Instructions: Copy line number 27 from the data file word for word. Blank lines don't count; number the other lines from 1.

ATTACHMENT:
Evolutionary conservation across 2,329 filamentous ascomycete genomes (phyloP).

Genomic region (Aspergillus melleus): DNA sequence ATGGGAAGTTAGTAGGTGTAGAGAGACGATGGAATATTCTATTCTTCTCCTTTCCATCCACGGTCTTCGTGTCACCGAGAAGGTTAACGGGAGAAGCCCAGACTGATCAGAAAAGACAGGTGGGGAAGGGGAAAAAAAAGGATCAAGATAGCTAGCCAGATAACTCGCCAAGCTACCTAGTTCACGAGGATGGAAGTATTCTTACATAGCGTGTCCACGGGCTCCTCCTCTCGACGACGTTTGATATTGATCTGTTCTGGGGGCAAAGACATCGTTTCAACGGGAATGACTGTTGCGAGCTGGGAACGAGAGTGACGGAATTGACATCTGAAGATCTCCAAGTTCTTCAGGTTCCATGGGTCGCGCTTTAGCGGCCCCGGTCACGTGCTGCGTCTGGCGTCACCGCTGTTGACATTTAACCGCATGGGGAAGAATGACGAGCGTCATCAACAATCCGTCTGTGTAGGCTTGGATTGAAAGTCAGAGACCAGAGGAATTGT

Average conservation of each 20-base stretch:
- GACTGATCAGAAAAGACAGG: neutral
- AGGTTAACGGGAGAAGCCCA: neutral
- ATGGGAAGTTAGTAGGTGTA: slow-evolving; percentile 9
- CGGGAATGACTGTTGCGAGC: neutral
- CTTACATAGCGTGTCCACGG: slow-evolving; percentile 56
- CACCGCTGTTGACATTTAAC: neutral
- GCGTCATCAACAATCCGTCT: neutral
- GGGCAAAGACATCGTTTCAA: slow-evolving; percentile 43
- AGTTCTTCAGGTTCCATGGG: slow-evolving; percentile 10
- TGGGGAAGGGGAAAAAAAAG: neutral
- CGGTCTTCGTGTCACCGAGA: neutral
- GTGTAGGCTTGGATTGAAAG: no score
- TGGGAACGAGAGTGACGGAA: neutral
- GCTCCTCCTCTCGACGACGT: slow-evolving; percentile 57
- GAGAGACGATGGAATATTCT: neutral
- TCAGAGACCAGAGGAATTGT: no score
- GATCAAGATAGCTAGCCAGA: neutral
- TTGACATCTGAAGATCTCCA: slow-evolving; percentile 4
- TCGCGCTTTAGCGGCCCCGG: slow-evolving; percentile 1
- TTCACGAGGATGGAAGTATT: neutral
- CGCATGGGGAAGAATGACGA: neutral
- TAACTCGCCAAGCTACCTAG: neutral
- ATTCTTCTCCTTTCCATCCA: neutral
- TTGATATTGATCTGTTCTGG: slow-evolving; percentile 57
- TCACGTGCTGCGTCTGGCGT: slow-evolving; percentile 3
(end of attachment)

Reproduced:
- TTGATATTGATCTGTTCTGG: slow-evolving; percentile 57